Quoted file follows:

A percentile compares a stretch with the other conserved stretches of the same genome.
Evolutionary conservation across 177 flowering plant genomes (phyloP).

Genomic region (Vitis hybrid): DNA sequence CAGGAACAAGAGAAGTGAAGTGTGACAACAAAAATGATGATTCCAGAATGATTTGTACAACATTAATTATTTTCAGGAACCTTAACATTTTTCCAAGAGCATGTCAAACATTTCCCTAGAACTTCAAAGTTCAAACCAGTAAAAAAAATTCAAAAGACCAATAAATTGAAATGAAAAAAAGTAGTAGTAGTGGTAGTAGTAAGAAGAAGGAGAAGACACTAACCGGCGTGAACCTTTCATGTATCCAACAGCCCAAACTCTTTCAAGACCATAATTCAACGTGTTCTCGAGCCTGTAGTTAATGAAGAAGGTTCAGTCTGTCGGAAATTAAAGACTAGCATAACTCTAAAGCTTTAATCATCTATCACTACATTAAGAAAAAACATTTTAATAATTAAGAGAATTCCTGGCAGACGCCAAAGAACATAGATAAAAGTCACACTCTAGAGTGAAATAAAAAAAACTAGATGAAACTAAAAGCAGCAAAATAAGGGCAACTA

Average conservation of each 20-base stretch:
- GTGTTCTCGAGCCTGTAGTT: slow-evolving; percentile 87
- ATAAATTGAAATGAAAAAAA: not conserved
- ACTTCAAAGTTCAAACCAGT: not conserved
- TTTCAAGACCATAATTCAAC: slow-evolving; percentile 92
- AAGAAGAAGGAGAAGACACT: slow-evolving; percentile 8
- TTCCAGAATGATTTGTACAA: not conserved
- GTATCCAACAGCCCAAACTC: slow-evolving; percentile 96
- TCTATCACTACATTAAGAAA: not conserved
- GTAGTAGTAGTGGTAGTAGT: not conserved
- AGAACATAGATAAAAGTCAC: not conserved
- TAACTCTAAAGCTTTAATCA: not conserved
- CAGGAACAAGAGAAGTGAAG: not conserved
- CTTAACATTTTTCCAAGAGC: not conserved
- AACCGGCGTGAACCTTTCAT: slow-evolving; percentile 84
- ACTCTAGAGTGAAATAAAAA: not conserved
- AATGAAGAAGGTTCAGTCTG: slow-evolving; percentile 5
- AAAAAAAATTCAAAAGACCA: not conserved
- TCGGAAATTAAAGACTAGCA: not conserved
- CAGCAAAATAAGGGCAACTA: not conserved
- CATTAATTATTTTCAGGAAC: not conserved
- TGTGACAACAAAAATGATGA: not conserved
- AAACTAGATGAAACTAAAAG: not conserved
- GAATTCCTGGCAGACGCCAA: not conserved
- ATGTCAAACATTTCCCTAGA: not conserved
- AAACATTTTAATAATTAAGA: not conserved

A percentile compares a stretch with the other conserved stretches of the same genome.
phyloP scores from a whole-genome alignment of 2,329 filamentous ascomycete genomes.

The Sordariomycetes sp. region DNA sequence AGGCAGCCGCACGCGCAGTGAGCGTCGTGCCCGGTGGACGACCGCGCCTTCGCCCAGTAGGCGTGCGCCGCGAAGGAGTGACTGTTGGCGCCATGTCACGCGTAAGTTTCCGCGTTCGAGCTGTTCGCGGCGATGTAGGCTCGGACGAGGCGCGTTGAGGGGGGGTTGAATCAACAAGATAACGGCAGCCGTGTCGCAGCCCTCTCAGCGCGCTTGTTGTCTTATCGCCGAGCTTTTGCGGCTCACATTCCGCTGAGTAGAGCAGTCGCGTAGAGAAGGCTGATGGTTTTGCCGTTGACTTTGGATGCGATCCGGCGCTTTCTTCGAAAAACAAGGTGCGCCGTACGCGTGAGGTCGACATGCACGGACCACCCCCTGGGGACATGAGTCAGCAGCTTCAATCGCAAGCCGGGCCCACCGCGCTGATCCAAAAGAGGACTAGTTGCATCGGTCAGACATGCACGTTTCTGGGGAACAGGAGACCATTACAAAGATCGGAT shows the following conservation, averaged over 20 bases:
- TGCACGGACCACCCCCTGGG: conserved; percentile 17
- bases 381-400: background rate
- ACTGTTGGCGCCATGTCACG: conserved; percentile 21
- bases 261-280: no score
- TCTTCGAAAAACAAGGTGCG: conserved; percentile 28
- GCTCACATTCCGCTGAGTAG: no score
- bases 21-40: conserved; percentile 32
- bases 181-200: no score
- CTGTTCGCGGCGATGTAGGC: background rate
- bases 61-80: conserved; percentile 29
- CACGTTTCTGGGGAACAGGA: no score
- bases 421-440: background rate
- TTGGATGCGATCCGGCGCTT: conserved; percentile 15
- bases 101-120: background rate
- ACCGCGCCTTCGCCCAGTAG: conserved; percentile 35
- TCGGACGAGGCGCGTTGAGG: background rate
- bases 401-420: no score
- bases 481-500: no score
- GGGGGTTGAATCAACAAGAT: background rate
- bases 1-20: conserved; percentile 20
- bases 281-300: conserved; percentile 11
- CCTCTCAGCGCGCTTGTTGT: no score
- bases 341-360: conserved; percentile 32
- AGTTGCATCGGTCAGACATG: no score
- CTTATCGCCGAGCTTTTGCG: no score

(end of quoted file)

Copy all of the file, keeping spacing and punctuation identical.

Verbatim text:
A percentile compares a stretch with the other conserved stretches of the same genome.
Evolutionary conservation across 177 flowering plant genomes (phyloP).

Genomic region (Vitis hybrid): DNA sequence CAGGAACAAGAGAAGTGAAGTGTGACAACAAAAATGATGATTCCAGAATGATTTGTACAACATTAATTATTTTCAGGAACCTTAACATTTTTCCAAGAGCATGTCAAACATTTCCCTAGAACTTCAAAGTTCAAACCAGTAAAAAAAATTCAAAAGACCAATAAATTGAAATGAAAAAAAGTAGTAGTAGTGGTAGTAGTAAGAAGAAGGAGAAGACACTAACCGGCGTGAACCTTTCATGTATCCAACAGCCCAAACTCTTTCAAGACCATAATTCAACGTGTTCTCGAGCCTGTAGTTAATGAAGAAGGTTCAGTCTGTCGGAAATTAAAGACTAGCATAACTCTAAAGCTTTAATCATCTATCACTACATTAAGAAAAAACATTTTAATAATTAAGAGAATTCCTGGCAGACGCCAAAGAACATAGATAAAAGTCACACTCTAGAGTGAAATAAAAAAAACTAGATGAAACTAAAAGCAGCAAAATAAGGGCAACTA

Average conservation of each 20-base stretch:
- GTGTTCTCGAGCCTGTAGTT: slow-evolving; percentile 87
- ATAAATTGAAATGAAAAAAA: not conserved
- ACTTCAAAGTTCAAACCAGT: not conserved
- TTTCAAGACCATAATTCAAC: slow-evolving; percentile 92
- AAGAAGAAGGAGAAGACACT: slow-evolving; percentile 8
- TTCCAGAATGATTTGTACAA: not conserved
- GTATCCAACAGCCCAAACTC: slow-evolving; percentile 96
- TCTATCACTACATTAAGAAA: not conserved
- GTAGTAGTAGTGGTAGTAGT: not conserved
- AGAACATAGATAAAAGTCAC: not conserved
- TAACTCTAAAGCTTTAATCA: not conserved
- CAGGAACAAGAGAAGTGAAG: not conserved
- CTTAACATTTTTCCAAGAGC: not conserved
- AACCGGCGTGAACCTTTCAT: slow-evolving; percentile 84
- ACTCTAGAGTGAAATAAAAA: not conserved
- AATGAAGAAGGTTCAGTCTG: slow-evolving; percentile 5
- AAAAAAAATTCAAAAGACCA: not conserved
- TCGGAAATTAAAGACTAGCA: not conserved
- CAGCAAAATAAGGGCAACTA: not conserved
- CATTAATTATTTTCAGGAAC: not conserved
- TGTGACAACAAAAATGATGA: not conserved
- AAACTAGATGAAACTAAAAG: not conserved
- GAATTCCTGGCAGACGCCAA: not conserved
- ATGTCAAACATTTCCCTAGA: not conserved
- AAACATTTTAATAATTAAGA: not conserved

A percentile compares a stretch with the other conserved stretches of the same genome.
phyloP scores from a whole-genome alignment of 2,329 filamentous ascomycete genomes.

The Sordariomycetes sp. region DNA sequence AGGCAGCCGCACGCGCAGTGAGCGTCGTGCCCGGTGGACGACCGCGCCTTCGCCCAGTAGGCGTGCGCCGCGAAGGAGTGACTGTTGGCGCCATGTCACGCGTAAGTTTCCGCGTTCGAGCTGTTCGCGGCGATGTAGGCTCGGACGAGGCGCGTTGAGGGGGGGTTGAATCAACAAGATAACGGCAGCCGTGTCGCAGCCCTCTCAGCGCGCTTGTTGTCTTATCGCCGAGCTTTTGCGGCTCACATTCCGCTGAGTAGAGCAGTCGCGTAGAGAAGGCTGATGGTTTTGCCGTTGACTTTGGATGCGATCCGGCGCTTTCTTCGAAAAACAAGGTGCGCCGTACGCGTGAGGTCGACATGCACGGACCACCCCCTGGGGACATGAGTCAGCAGCTTCAATCGCAAGCCGGGCCCACCGCGCTGATCCAAAAGAGGACTAGTTGCATCGGTCAGACATGCACGTTTCTGGGGAACAGGAGACCATTACAAAGATCGGAT shows the following conservation, averaged over 20 bases:
- TGCACGGACCACCCCCTGGG: conserved; percentile 17
- bases 381-400: background rate
- ACTGTTGGCGCCATGTCACG: conserved; percentile 21
- bases 261-280: no score
- TCTTCGAAAAACAAGGTGCG: conserved; percentile 28
- GCTCACATTCCGCTGAGTAG: no score
- bases 21-40: conserved; percentile 32
- bases 181-200: no score
- CTGTTCGCGGCGATGTAGGC: background rate
- bases 61-80: conserved; percentile 29
- CACGTTTCTGGGGAACAGGA: no score
- bases 421-440: background rate
- TTGGATGCGATCCGGCGCTT: conserved; percentile 15
- bases 101-120: background rate
- ACCGCGCCTTCGCCCAGTAG: conserved; percentile 35
- TCGGACGAGGCGCGTTGAGG: background rate
- bases 401-420: no score
- bases 481-500: no score
- GGGGGTTGAATCAACAAGAT: background rate
- bases 1-20: conserved; percentile 20
- bases 281-300: conserved; percentile 11
- CCTCTCAGCGCGCTTGTTGT: no score
- bases 341-360: conserved; percentile 32
- AGTTGCATCGGTCAGACATG: no score
- CTTATCGCCGAGCTTTTGCG: no score